It is also known that thread can be deformed 'by being wound on itself. US. Patent 2,881,504 to Billion shows that a single end, passing through a series of guides and rollers, can be wound back across itself and accordingly curled and set by heat in the same zone in which the twist occurs. This procedure, in effect, captures the deformations or, more precisely, the curls imparted and heat set in the patents so-called treatment zone by continuously passing the thread around itself. As set out more in detail below, filaments, strands, threads or synonomously, yarn, by being repeatedly wound back on themselves surprisingly are twisted about their longitudinal axis upstream of the area where they are wound. In complete contradistinction to known processes of producing stretch yarn of the helical or coiled type, the present application employs the method of heat setting and thereafter cooling the twist which occurs upstream of a locus where the filaments or yarns are wound together, with the result that the yarn produced thereby has torque-twist but is substantially free of any tendency to curl into a helical shape.

It is therefore the chief aim of this invention to provide a process and apparatus for preparing synthetic filaments and yarns having torque and which are of excellent quality in regard to their torque strength, recovery power, uniformity and the like.

It is a further object of this invention to provide a process and apparatus whereby yarn may be cold or hot drawn, twisted about its longitudinal axis, and simultaneously heat set in a single, rapid and continuous operation.

It is still another object of this invention to provide a process for producing fialments and yarn having torque wherein the essential twisting-producing component is a single end twisted upon itself or multiple ends twisted together.

It is also an important object to provide a simplified and relatively inexpenesive process and apparatus for producing torque in single or plural ends of a heat settable thermoplastic yarn while drawing.

Finally, it is an important object of this invention to provide a spindle apparatus of novel construction for initially winding the yarn or strand on itself.

In brief, these and other objectives are accomplished according to the invention by an improved method and apparatus wherein a continuous synthetic filament or yarn from a suitable source is led to a heat setting zone, thence one or more helical wraps about itself, followed by collecting the filament or yarn conventionally in package form. The yarn, while under forwarding tension and being wound on itself, translates twist about its longitudinal axis and is heated upstream of the locus where it is wound on itself to cause molecular reorientation to take place while in the twisted state. Subsequent cooling serves to set the reoriented molecules in the condition of applied stress. In one embodiment, a torque yarn is prepared by subjecting the yarn while drawing to the torqueing and heating steps of the invention.

According to the invention, the term torque-twisting or simply torqueing refers to an effect produced by twsting the yarn to a high degree about its longitudinal axis, heat setting the yarn, and then removing the twist, using the instant process and apparatus and in contradistinction to curling the yarn in order to obtain a threedimensional curvilinear yarn as described in Carruthers patent (US. No. 3,091,908) and others. Although not readily ascertainable by visual examination, the yarn will, when relaxed and therefore under conditions of minimum restraint, attempt to assume the shape in which it was heat set and subsequently cooled. Therefore, the term torque or torsional force for the purposes of the invention is that force which causes the filaments to attempt to twist about their axis owing to their previous physical and thermal treatment. Heat setting means heating the thermoplastic yarn to an elevated temperature which in turn rearranges or reorients the internal molecular structure thereof while in this configuration. Rearranging the molecules by an application of suitable heat, followed immediately by cooling and removal of twist, causes the filaments to attempt to return to the twisted configuration.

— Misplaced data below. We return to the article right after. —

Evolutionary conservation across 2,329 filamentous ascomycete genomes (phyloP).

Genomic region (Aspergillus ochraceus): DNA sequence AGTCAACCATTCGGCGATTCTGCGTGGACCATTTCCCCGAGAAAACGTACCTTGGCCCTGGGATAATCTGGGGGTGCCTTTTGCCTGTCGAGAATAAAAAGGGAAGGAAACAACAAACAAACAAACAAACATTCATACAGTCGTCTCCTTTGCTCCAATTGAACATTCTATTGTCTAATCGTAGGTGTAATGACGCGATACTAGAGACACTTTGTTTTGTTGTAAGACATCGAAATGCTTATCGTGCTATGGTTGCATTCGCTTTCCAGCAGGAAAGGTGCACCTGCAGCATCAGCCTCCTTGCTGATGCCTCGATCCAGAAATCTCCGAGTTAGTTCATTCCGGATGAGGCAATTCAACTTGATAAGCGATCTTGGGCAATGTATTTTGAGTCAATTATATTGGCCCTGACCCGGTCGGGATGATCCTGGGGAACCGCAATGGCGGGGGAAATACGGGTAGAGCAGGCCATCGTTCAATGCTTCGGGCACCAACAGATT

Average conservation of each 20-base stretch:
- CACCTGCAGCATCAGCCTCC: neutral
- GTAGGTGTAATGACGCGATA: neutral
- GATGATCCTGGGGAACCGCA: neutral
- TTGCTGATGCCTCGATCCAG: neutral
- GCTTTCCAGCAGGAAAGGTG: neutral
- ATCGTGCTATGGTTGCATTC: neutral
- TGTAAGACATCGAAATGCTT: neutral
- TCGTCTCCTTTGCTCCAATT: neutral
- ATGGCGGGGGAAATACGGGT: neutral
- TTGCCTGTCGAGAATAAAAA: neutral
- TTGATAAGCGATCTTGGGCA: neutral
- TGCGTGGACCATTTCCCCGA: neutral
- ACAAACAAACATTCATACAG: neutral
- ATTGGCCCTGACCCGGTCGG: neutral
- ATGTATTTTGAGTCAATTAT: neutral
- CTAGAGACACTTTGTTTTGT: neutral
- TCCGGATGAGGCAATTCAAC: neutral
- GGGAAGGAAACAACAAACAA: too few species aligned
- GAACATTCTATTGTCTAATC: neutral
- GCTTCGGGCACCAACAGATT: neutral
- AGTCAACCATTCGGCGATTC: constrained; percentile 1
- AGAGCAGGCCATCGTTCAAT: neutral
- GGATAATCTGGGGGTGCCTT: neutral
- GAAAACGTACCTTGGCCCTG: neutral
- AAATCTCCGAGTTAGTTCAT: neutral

The filaments and yarn applicable to the invention are those composed of thermoplastic synthetic polymeric compositions and preferably consist of the various polyamides and polyesters, such as poly(hexamethylene adipamide), poly(epsilon caprolactam), poly(ethylene terephthalate), including mixtures and structural composites composed of two or more longitudinally extending segments of different polymers. The invention is particularly applicable to continuous filaments, yarns, and similar strands spun from these polymers. Continuous strands, whether a monofilament or as plural filaments, are suitable.

The invention can be described most effectively by reference to the accompanying drawings wherein:

FIGURE 1 is a schematic perspective view of preferred apparatus arranged for processing the torque yarn according to the invention which is particularly adapted for drawing (molecularly orienting) the yarn followed by imparting torque by pulling the yarn around itself.

FIGURE 2 is also a perspective representation of an embodiment wherein torque is imparted by forwarding the yarn about itself and by drawing the yarn in the zone into which the resulting torque-twist is translated.

FIGURE 3 illustrates, inter alia, the spindle apparatus for initially arranged the strand or yarn end with respect to its being wound or twisted repeatedly about itself and in a manner which will prevent its shifting during constant running in a given path.